Today’s essay is part two of our three part series detailing the ongoing collapse of the US economy with a focus on why this coming fall will prove the “worst is over” crowd wrong yet again. On Friday we detailed three major developments. They were:
- The US’s economic shift from manufacturing to services
- The massive drop in US incomes
- The beginning of the debt bubble
If you missed that essay, you can read it here. Today, we’re addressing how the debt bubble encapsulated the US government as well as why Obama’s Stimulus Plan won’t fix anything.
To revisit the above three points, the US began outsourcing jobs in earnest soon after we re-opened trade with China in 1971. As outsourcing spread to higher and higher skilled jobs, this meant fewer jobs in the US market. This resulted in US consumers having to use credit to maintain their standard of living. It also meant more than one parent working to make ends meet.
On a national level, the US government began living beyond its means as well. Adjusted for inflation, gross tax receipts have only risen 40% in the last 39 years. However, over the same time period, total government spending increased 2,600%!!!
To fund this insanity, the US issued debt in the form of Treasuries. Foreign governments (most notably China) which were generally getting richer selling us stuff loaded up. The whole scheme is similar to buying a toy from the store, then having the store lend you money to buy another toy… ad infinitum: hardly a sensible long-term plan for financial solvency.
Now, everyone knows we run deficits. But not everyone knows that the deficits we publish are unbelievably understated. Corporations, in order to qualify for generally accepted accounting principles (GAAP) have to count their pension and healthcare expenses for retirees.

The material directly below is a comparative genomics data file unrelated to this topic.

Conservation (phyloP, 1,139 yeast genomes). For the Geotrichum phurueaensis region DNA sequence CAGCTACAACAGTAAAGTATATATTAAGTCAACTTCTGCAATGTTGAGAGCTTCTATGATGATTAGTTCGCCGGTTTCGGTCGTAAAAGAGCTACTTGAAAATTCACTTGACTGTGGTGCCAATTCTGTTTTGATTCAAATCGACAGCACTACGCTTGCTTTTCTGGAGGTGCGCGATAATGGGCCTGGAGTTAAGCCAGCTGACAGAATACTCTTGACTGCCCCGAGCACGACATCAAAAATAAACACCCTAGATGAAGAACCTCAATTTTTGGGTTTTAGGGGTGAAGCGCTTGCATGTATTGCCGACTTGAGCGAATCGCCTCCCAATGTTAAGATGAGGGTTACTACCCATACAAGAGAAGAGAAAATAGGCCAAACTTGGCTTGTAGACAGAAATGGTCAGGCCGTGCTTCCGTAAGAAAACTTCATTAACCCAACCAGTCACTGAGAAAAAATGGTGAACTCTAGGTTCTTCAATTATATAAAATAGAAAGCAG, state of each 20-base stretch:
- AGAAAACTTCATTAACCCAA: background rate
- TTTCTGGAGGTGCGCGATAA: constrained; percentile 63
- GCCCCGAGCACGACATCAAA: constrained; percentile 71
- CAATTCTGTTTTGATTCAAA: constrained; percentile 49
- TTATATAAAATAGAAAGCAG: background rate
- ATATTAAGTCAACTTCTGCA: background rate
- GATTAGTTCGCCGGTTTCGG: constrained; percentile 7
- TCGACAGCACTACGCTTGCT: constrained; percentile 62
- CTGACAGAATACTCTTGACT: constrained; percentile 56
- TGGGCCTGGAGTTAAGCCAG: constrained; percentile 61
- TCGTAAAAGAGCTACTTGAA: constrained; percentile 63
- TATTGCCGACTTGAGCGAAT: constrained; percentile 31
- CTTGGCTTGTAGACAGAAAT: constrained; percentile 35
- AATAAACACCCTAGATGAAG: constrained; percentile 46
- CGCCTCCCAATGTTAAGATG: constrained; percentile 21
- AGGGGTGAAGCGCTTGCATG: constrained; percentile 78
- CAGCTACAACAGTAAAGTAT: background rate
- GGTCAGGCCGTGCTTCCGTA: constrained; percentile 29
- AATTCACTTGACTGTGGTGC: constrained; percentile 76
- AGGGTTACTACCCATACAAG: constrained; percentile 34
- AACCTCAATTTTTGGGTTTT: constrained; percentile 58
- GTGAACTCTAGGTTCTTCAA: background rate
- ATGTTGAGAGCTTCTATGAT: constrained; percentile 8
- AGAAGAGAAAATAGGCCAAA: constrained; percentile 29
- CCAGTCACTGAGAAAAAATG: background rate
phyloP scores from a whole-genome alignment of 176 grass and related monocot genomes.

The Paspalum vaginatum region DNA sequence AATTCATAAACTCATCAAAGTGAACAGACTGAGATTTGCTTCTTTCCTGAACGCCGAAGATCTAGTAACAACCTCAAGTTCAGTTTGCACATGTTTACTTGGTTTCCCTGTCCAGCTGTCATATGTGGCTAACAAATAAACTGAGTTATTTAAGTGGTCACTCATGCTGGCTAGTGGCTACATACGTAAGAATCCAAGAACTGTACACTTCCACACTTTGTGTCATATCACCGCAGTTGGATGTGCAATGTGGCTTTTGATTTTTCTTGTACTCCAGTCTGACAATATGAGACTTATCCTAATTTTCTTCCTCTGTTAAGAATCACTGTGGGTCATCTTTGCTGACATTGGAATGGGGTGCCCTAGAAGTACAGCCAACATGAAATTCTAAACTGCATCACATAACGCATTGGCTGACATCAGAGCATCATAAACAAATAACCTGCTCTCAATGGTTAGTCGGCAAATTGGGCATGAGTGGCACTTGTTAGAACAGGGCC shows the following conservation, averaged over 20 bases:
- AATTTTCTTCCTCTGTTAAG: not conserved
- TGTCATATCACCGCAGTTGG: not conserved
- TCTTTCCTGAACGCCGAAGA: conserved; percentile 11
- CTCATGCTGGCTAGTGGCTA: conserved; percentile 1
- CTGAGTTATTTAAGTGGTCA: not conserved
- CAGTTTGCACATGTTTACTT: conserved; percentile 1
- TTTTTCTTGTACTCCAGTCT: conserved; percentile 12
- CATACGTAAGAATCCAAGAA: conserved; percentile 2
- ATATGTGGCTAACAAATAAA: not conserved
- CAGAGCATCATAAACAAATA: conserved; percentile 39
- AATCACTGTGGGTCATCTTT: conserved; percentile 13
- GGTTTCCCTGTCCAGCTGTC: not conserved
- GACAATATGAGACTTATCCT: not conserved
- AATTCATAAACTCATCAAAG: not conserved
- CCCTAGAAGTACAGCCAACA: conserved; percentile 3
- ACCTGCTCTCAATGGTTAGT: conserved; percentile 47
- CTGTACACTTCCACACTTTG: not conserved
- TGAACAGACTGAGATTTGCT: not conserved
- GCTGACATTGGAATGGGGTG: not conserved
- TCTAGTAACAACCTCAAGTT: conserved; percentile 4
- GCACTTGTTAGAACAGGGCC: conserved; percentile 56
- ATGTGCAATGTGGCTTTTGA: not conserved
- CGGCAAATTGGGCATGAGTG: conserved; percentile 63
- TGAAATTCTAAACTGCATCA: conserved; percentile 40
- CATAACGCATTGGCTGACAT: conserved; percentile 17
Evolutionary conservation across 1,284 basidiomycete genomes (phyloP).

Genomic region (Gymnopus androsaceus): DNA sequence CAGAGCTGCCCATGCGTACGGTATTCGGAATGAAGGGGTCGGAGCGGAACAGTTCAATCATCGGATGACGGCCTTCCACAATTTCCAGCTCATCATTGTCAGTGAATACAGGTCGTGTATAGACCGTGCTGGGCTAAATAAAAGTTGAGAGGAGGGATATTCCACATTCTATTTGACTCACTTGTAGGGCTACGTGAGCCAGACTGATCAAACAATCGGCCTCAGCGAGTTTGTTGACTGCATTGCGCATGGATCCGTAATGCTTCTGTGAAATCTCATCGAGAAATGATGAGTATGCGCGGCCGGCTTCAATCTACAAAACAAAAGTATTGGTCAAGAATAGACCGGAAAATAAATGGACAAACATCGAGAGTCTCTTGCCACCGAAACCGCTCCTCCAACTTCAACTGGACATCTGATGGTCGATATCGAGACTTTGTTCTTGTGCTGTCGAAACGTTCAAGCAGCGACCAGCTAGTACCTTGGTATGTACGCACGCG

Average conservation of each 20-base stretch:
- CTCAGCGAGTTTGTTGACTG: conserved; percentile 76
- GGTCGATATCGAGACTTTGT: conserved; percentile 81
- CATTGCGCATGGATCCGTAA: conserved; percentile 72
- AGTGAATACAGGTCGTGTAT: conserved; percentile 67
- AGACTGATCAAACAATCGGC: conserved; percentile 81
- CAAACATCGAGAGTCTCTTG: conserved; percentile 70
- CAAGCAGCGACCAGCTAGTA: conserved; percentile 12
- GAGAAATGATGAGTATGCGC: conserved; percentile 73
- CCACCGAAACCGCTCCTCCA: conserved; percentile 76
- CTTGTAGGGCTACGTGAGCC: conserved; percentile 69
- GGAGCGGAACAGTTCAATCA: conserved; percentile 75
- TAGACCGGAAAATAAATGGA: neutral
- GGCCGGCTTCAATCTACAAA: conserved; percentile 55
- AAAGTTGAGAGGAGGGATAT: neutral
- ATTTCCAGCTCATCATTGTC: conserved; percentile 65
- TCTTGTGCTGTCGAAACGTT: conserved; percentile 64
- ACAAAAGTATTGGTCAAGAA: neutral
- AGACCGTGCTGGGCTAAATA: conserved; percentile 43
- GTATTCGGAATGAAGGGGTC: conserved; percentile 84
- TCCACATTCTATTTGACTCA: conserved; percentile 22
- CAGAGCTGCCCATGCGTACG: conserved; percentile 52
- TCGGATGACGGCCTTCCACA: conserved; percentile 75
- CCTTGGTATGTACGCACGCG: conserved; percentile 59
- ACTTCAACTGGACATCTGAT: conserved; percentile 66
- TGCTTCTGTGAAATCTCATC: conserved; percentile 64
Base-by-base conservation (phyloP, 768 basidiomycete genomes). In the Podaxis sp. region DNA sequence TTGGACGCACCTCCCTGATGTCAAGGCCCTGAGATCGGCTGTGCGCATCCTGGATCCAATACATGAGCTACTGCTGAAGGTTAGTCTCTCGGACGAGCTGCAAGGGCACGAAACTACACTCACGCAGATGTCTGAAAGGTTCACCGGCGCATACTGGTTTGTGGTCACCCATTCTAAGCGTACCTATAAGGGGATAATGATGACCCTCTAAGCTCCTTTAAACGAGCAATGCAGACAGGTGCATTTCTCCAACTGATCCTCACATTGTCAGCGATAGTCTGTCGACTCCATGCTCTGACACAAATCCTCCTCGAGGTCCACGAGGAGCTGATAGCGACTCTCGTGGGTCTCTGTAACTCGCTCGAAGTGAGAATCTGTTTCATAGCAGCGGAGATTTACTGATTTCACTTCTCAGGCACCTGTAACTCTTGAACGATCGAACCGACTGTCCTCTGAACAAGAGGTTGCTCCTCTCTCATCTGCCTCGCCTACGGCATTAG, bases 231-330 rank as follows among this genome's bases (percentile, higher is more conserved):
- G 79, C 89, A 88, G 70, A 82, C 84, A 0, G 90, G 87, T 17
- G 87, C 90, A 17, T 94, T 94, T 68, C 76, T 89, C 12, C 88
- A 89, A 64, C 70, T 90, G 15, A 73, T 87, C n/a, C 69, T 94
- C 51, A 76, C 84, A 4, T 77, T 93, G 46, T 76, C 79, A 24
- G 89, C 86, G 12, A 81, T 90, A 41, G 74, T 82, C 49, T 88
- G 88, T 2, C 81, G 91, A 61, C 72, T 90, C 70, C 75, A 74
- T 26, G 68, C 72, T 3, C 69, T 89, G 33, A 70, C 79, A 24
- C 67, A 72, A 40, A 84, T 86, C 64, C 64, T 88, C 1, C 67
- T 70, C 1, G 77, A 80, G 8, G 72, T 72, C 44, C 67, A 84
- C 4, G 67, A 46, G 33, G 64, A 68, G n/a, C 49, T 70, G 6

Uncle Sam doesn’t.
John Williams of www.shadowstats.com notes that official US deficit statistics do NOT include net present value of unfunded social security OR Medicare expenses. A lot of folks have made a big deal about the US running a $1 trillion deficit this year. Well, if you included the net value of those unfunded Social Security and Medicare expenses we cleared a $1 trillion deficit in 2007, a $5 TRILLION deficit in 2008 and are on course to clear a $9 TRILLION deficit this year.
To give you an idea of how big a problem these deficits are, consider that the US government could tax its citizens 100% of their earnings and NOT have a balanced budget.
In light of these issues, the Government’s $787 billion stimulus package doesn’t exactly breed confidence in an economic turnaround. Incomes have lagged inflation in this country for 30+ years. Creating a bunch of temporary positions related to construction and the like is NOT going to alter this in any significant way.
Moreover, most of the job growth in the last 10 years has come from Bubbles: two out of five jobs created between 2002 and 2007 came from the housing industry. The irony here, of course, is that the Stimulus Plan is merely following this trend, creating jobs from our latest (relatively unreported) Bubble: the Bubble in government spending and employment.
Bottom line: the US needs to create sustained job growth involving skilled professionals with high wage earning potential, NOT more guys laying concrete. We need fundamental structural changes to the US economy, NOT temporary positions resulting from one-time government projects.
And with a $9 trillion deficit in the works, $787 billion doesn’t really mean much in terms of increased tax receipts or job growth. Also, and this is bit of a personal aside, it’s hard to believe that throwing $787 billion towards creating jobs really shifts our economy away from financial services when we’ve thrown $2 trillion+ towards Wall Street and the banks (via direct loans and lending windows).
Tomorrow, I’ll address the likely outcome of today’s economic and financial woes.